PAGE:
As the economy becomes more digitalized, the role of insurance in society is changing from one concerned primarily with loss indemnification to a broader advisory service for customers on how to prevent, mitigate and manage their risks, according to a study by The Geneva Association, the leading international think tank of the insurance industry.
The report "Insurance in the Digital Age: A view of key implications for the economy and society" indicates that the greatest source of value creation through the digitalization of insurance lies in the ability to develop new and more customer-centric products and solutions. At the same time, by lowering the cost of information gathering and processing, digital technology and automation will enable insurers to increase the efficiency of administering, underwriting and pricing risk, and settling claims. In a competitive market, this will ultimately lead to lower premiums, boosting affordability and coverage.
Anna Maria D'Hulster, Secretary General of The Geneva Association, said: "Accelerated digitalization and the growth of connected digital environments create new vulnerabilities and potential consequences that are less predictable than they have been to date. Digitalization and new technologies can help to improve access to insurance by making it more affordable, easing distribution, creating new markets and thus bringing the benefits of insurance to new customers."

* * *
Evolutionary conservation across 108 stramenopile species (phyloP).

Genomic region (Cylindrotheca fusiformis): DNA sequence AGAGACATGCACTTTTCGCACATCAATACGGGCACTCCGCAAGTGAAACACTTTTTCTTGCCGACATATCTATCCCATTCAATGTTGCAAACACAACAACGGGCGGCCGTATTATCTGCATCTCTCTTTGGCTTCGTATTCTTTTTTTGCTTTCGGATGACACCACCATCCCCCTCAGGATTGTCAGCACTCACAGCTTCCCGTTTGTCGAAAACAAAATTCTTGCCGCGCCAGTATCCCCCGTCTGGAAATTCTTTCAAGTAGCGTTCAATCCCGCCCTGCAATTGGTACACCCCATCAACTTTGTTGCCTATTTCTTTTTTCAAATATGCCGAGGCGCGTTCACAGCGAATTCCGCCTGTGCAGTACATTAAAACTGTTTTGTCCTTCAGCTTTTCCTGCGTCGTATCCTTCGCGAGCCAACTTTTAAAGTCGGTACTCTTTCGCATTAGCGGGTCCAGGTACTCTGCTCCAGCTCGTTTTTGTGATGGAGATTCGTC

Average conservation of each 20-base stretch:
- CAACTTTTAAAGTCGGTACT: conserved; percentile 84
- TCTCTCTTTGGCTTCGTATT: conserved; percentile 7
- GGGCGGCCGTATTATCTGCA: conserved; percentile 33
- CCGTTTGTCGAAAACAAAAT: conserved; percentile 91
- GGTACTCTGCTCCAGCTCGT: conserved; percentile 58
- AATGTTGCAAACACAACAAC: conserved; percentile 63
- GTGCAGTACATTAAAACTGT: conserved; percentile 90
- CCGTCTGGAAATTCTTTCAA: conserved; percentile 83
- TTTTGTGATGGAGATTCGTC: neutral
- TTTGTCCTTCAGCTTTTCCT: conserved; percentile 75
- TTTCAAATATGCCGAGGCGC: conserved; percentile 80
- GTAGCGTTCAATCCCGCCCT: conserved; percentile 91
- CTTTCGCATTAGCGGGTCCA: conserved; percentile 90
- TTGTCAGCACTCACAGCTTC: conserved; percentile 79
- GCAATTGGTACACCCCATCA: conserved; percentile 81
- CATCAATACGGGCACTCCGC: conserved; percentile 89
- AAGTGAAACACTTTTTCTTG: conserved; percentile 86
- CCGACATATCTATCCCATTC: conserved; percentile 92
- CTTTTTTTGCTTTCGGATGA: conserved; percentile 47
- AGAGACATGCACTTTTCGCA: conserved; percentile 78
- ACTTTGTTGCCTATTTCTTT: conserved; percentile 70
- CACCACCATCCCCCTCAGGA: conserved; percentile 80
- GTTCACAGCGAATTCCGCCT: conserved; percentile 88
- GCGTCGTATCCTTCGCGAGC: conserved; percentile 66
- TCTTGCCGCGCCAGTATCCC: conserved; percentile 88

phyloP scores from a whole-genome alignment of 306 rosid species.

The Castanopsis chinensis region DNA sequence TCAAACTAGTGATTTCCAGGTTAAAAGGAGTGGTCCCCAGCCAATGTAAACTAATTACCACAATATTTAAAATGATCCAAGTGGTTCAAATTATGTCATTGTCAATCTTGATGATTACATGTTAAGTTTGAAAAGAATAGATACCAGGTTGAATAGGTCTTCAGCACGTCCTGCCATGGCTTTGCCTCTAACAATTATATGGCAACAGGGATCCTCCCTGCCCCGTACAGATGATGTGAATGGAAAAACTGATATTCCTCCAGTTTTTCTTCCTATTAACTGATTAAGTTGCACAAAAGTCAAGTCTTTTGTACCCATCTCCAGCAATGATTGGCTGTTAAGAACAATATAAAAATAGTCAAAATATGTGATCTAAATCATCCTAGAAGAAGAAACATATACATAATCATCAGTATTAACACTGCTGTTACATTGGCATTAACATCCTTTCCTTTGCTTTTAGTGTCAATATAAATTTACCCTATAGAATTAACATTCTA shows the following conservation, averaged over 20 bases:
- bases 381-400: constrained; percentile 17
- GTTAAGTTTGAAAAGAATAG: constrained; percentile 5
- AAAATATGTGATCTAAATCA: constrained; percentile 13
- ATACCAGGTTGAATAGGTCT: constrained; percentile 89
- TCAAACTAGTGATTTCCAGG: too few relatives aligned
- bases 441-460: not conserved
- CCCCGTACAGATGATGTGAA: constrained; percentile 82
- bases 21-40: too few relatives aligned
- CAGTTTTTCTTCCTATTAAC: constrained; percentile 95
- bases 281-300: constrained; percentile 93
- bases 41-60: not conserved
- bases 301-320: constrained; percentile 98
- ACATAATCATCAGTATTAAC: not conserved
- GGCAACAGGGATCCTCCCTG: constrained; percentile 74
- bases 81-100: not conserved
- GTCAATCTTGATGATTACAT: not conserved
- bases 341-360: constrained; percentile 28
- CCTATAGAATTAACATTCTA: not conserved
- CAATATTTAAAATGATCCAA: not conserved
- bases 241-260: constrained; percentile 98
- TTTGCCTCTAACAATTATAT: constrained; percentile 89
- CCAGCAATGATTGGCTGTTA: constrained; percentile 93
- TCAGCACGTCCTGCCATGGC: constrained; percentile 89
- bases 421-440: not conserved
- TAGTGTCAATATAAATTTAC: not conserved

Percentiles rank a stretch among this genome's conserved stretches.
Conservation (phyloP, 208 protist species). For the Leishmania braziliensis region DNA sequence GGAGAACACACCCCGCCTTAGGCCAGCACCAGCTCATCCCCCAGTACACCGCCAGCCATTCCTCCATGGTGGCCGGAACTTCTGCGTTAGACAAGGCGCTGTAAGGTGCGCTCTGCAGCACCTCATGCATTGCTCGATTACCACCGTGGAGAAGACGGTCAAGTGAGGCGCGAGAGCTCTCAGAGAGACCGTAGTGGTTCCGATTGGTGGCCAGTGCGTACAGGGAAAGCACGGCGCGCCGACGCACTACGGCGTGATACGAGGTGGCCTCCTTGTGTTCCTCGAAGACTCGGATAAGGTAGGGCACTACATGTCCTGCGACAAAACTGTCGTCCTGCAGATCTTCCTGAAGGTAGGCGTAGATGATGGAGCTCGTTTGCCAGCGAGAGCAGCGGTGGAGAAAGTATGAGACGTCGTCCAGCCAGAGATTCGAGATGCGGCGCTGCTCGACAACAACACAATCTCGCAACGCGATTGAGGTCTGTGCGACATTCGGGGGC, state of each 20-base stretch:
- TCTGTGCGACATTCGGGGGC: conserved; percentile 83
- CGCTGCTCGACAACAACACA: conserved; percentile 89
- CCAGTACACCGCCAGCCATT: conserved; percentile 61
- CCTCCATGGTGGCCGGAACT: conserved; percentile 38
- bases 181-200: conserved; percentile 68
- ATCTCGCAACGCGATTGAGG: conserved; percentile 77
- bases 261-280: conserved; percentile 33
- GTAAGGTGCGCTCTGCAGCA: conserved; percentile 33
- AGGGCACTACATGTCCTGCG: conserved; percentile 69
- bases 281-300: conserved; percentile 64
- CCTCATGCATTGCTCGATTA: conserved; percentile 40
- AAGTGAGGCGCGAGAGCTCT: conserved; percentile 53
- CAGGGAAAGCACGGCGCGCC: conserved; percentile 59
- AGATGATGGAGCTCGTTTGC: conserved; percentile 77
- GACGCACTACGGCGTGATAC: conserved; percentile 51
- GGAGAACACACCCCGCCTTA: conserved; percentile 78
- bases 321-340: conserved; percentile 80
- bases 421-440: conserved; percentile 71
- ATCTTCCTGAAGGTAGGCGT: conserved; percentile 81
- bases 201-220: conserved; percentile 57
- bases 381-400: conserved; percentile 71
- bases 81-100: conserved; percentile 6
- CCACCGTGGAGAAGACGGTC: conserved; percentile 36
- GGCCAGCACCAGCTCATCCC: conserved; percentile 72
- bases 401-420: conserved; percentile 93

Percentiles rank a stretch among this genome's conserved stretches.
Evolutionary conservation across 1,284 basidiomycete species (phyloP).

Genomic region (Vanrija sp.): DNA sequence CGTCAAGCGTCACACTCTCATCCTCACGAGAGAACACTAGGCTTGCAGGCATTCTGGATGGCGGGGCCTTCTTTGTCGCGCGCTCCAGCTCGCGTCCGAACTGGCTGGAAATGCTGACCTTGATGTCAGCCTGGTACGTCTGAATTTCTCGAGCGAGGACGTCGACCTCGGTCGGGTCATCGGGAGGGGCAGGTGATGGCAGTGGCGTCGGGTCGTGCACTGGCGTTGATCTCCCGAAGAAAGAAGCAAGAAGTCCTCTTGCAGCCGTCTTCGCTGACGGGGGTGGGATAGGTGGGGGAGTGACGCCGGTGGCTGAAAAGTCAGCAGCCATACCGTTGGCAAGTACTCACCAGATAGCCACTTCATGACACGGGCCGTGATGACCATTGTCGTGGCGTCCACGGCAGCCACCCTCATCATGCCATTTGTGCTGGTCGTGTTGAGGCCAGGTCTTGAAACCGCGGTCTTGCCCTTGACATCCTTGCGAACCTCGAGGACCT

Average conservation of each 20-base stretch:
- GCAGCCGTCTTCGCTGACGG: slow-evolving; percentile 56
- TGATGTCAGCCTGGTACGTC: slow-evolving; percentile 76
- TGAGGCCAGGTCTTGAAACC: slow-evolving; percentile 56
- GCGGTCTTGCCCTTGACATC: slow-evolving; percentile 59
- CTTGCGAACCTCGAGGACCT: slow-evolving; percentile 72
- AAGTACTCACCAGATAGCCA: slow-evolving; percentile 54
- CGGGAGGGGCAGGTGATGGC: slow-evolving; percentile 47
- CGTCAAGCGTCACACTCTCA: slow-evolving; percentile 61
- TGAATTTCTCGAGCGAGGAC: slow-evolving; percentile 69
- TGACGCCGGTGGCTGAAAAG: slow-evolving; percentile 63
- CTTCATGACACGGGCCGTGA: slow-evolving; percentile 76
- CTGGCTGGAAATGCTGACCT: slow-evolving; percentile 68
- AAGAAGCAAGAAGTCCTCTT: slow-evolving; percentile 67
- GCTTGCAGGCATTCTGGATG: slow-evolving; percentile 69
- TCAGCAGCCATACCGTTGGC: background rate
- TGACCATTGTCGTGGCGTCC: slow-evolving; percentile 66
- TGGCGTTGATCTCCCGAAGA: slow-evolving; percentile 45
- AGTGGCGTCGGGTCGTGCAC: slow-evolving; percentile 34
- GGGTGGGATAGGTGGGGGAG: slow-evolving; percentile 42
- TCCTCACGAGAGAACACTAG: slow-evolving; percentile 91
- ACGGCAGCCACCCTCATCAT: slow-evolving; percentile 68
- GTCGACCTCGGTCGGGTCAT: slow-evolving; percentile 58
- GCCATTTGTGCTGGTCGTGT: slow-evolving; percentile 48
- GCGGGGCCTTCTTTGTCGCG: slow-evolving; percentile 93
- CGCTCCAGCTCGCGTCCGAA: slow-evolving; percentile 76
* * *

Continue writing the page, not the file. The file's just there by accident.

However, the new possibilities introduced by digital technologies could also give rise to issues of "fairness." For example, individual risk-based insurance could mean that some high-risk individuals would be denied cover or would face prohibitively high insurance costs. While this is not new in the insurance industry, it is likely to become more accentuated in an increasingly digitalized economy.
New technology startup firms-or InsurTechs-are entering the industry, and industrial companies and established technology giants are eyeing opportunities in insurance. Although there is a possibility of mutually beneficial partnerships with insurers, there is some concern that they could become direct competitors to the incumbents, especially at the customer interface.
Christian Schmidt, Director Digitalization Research Programme at The Geneva Association, said: "In the face of an ever increasing digitalization of the economy, risk pooling through insurance is likely to remain the best response of the industry to the financial consequences of risk."